Sacred Russia in spotlight

Russia opened an unprecedented exhibit of religious art pulled from across the country and abroad at Moscow's Tretyakov Gallery last week, in a show of Kremlin support for an Orthodox Church growing more powerful since the fall of Communism.

A member of gallery staff passes an exhibit at the Holy Russia exhibition at the Central House of Artists in Moscow. The exhibition, previously held at Paris' Louvre as part of a Russian-French cultural exchange, contains artefacts from the beginning of the spread of Christianity in Russia. 

The state-sponsored exhibit "Holy Rus" displays art works from the Old Eastern Slavonic state, which existed in the middle ages and united the lands of modern Belarus, Ukraine and the European part of Russia, with its capital in Kiev. 

Russia inaugurated a new holiday last year to mark its adoption of Christianity in 988 by the leader of the Kievan Rus Prince Vladimir more than 1,000 years ago.

"It isn't the political state called Russia, whose history we are telling here, it's the historic period of 'Rus' we are showing," Orthodox church representative Father Nikolai Kim said.

The exhibit, which combines 420 masterpieces from 25 Russian museums and from the Louvre in Paris, opens with massive 600-kg, gold-leafed gates from a cathedral in Suzdal, a town 200 kilometres northeast of Moscow with a historic centre that dates back to medieval times.

Fragile 11th-century icons, gem-encrusted and metal-bound copies of the New Testament, priestly robes and rich iconostases are displayed behind glass in cross-shaped stands.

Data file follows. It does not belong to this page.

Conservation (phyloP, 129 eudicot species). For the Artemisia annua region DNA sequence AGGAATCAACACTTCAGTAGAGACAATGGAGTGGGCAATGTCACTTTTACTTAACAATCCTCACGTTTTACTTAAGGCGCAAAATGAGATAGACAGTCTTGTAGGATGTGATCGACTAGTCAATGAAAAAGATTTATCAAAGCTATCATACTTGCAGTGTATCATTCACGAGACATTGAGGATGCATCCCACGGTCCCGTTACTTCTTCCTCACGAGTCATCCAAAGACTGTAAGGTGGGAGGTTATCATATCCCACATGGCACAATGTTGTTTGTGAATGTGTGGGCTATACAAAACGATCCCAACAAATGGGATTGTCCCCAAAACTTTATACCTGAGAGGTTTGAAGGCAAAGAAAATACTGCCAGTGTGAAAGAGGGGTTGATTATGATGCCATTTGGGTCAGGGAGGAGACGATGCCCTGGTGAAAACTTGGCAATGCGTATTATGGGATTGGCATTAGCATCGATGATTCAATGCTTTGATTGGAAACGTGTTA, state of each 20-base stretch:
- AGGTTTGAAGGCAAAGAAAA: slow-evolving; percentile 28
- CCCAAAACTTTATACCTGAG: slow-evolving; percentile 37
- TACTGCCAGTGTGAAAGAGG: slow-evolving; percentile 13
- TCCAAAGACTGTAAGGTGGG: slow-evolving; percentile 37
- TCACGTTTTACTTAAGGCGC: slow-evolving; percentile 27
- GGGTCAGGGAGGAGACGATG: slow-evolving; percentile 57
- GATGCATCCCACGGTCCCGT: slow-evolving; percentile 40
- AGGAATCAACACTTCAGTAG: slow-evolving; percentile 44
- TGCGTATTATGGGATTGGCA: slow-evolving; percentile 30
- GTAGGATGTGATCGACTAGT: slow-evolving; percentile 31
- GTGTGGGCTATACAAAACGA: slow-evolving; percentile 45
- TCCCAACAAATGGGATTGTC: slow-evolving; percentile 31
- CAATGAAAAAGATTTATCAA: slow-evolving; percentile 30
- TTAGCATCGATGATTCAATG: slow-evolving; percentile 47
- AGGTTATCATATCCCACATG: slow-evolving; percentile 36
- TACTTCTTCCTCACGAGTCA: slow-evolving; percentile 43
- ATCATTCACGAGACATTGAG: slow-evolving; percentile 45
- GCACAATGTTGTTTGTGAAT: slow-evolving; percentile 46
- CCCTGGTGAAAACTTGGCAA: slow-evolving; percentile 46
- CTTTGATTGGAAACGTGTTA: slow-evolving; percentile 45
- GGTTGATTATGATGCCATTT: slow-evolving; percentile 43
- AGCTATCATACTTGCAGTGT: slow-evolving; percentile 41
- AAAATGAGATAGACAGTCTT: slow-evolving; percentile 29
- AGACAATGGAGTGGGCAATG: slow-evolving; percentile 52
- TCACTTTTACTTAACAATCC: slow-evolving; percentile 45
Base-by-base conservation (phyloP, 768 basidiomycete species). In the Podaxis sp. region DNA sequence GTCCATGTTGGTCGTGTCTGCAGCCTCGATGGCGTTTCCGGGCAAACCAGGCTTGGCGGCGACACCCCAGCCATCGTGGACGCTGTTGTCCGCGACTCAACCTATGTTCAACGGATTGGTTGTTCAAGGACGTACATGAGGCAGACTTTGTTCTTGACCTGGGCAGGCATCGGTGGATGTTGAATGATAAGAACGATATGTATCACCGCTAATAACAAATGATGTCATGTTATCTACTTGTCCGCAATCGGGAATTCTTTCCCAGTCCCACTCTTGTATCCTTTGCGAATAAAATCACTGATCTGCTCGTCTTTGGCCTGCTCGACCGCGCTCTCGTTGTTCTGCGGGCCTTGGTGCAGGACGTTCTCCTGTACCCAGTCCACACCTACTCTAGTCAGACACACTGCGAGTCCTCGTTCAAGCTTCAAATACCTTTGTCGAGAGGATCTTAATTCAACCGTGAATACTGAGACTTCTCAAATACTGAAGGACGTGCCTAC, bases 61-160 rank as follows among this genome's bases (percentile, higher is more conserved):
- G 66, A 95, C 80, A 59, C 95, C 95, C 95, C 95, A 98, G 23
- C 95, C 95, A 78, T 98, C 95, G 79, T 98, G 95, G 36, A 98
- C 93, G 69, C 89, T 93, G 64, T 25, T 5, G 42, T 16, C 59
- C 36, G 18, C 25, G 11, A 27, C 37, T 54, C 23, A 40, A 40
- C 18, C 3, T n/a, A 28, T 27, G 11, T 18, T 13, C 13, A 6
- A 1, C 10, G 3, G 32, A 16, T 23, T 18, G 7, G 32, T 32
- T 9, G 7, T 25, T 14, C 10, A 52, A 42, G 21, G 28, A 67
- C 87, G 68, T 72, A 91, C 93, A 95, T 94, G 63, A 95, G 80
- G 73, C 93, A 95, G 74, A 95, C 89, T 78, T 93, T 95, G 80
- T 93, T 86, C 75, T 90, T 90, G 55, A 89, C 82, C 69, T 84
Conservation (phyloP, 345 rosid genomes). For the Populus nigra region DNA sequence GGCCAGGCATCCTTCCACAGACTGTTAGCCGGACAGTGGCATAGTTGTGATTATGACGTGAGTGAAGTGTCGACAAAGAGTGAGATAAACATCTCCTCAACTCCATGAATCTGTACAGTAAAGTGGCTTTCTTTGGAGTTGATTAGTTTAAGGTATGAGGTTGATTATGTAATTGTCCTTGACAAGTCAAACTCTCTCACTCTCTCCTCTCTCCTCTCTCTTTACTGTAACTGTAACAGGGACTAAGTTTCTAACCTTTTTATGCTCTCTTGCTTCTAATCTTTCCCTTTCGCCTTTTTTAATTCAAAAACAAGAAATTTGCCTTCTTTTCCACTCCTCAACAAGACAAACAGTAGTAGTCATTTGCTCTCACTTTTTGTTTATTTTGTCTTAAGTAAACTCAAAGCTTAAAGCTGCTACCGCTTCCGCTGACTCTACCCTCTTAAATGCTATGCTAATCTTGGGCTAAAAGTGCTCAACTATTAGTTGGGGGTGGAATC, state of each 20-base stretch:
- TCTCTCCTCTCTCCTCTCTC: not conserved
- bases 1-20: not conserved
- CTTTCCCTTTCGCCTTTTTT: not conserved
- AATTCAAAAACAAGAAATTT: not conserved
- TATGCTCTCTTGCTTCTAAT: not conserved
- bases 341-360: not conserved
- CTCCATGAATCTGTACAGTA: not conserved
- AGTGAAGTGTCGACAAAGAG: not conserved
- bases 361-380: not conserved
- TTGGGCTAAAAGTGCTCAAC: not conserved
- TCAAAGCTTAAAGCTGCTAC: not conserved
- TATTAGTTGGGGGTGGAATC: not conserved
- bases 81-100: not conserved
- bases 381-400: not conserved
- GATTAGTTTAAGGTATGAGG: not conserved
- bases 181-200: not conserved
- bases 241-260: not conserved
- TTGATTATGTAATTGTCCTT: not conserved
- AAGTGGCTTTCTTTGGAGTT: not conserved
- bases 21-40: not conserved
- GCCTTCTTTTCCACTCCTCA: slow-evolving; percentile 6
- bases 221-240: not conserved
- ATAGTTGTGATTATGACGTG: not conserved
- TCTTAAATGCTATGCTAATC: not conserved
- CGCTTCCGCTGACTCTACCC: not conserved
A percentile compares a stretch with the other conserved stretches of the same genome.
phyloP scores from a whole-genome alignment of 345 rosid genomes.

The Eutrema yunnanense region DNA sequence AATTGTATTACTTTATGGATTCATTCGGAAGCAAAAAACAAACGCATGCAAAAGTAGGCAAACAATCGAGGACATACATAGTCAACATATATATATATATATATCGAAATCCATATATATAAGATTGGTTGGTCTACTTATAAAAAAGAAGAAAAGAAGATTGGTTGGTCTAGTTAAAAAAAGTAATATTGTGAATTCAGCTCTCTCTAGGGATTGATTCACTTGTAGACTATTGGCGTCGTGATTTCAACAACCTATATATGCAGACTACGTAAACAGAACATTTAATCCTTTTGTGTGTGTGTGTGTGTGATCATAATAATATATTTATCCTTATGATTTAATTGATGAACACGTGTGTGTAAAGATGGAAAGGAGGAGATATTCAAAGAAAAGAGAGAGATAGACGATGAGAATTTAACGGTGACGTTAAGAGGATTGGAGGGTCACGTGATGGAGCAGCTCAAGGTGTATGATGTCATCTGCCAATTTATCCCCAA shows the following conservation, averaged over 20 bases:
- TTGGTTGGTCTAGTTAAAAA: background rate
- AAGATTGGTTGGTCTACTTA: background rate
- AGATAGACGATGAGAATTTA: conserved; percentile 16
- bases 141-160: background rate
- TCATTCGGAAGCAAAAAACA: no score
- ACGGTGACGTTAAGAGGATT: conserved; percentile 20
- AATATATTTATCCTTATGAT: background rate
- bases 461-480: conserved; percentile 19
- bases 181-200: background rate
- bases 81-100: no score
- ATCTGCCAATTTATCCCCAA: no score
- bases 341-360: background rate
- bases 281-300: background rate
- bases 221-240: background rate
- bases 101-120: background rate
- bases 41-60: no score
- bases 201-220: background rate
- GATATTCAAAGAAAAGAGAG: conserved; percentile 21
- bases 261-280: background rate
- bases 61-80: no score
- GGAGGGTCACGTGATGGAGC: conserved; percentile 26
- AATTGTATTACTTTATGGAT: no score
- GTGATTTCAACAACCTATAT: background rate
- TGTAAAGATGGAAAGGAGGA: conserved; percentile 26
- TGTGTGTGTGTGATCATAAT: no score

In a modern touch, centuries-old manuscripts can be browsed on flat-screen TVs stuck into crooks of the Orthodox exhibition, where the mood is set with religious hymns and chants.

The director of the Tretyakov Gallery said Russian President Dmitry Medvedev had been behind the government's sponsorship of the costly and stunning exhibit.

"It's a very expensive project, and we wouldn't be able to pull it off without the state's help. No investors would provide us with that much money," Irina Lebedeva said. She did not disclose the cost of the display.

The exhibit does not aim at promoting state-church relations but at providing a window onto their historic relationship, the curators said.

"This exhibit is evidence of a respectful dialogue between the state and the church, not politically but spiritually," Kim told Reuters.

The 250-year-old museum, often viewed as the keeper of traditional Russian art, picked its newest art pavilion, built by the Soviet Union in the 1970s, to host the religious exhibit.

"In the end, the holy objects in the exhibit only serve as a theme, a reason for the state and the church, the religious and secular society, and for different cultures to come together and see the best of what our history has retained," Kim said.

The exhibition arrived in Moscow after first showing in France last year, during the year of Russia in France.

It will run through August 14.